We present a multi-frequency study of the intermediate spiral SAB(r)bc type galaxy NGC 6744, using available data from the Chandra X-Ray telescope, radio continuum data from the Australia Telescope Compact Array and Murchison Widefield Array, and Wide-field Infrared Survey Explorer infrared observations. We identify 117 X-ray sources and 280 radio sources. Of these, we find nine sources in common between the X-ray and radio catalogues, one of which is a faint central black hole with a bolometric radio luminosity similar to the Milky Way’s central black hole. We classify 5 objects as supernova remnant (SNR) candidates, 2 objects as likely SNRs, 17 as H ii regions, 1 source as an AGN; the remaining 255 radio sources are categorised as background objects and one X-ray source is classified as a foreground star. We find the star-formation rate (SFR) of NGC 6744 to be in the range 2.8–4.7 M⊙~yr − 1 signifying the galaxy is still actively forming stars. The specific SFR of NGC 6744 is greater than that of late-type spirals such as the Milky Way, but considerably less that that of a typical starburst galaxy.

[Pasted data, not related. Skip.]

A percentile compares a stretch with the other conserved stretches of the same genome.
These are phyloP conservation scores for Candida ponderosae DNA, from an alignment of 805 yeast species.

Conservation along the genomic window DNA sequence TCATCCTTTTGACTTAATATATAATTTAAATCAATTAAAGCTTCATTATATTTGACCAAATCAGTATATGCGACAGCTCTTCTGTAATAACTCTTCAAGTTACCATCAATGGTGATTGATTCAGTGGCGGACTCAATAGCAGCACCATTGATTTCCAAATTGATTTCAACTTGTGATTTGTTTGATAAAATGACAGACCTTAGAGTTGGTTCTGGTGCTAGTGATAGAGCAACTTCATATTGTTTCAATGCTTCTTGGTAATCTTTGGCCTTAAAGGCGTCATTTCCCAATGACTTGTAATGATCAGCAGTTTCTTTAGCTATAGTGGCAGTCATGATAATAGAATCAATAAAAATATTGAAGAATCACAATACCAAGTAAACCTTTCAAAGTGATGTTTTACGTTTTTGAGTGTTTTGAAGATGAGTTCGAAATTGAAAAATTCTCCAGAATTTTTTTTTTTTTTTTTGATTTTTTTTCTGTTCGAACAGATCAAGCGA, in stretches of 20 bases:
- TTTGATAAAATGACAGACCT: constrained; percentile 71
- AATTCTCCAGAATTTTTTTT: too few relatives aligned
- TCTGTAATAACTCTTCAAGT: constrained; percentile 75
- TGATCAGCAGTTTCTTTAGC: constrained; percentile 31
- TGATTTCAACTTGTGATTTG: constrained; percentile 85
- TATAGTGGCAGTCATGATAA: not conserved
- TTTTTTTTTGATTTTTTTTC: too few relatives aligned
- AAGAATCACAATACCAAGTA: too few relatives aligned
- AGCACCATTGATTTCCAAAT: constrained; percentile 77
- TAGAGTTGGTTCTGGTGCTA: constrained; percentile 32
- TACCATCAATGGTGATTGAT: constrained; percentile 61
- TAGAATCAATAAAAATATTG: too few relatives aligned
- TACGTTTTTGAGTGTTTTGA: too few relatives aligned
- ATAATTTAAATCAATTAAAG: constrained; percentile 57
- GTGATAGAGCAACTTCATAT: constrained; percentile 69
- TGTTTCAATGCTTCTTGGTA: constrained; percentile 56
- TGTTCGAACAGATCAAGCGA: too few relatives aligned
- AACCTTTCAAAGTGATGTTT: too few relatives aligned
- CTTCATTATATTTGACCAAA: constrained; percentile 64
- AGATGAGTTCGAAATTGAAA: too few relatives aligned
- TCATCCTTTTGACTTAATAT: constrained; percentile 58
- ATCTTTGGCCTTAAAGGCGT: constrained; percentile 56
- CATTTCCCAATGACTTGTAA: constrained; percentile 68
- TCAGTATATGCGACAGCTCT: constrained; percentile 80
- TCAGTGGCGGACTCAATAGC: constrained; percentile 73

To assess the benefits of the introduction of routine vitamin D serum sampling for all patients admitted to a secure in-patient hospital in the North of England providing medium security, low security and rehabilitation services for offenders with intellectual and developmental disability. The vitamin D levels of 100 patients were analysed at baseline. Those with insufficient or deficient levels were offered treatment and retested after 1 year. Vitamin D levels were analysed in the context of level of security, seasonality of test and co-prescription of psychotropic medications.
Eighty-three per cent of patients had suboptimal vitamin D levels at initial test (41% deficient and 42% insufficient). This was seen among established patients and new admissions. Regression analysis of baseline vitamin D levels revealed no differences for levels of security, seasonality, whether patients were taking antipsychotic or anticonvulsant medication, or length of stay. Patients with deficiency or insufficiency were all offered supplementation. Those who opted in had significantly higher vitamin D levels at follow-up, compared with those who declined treatment.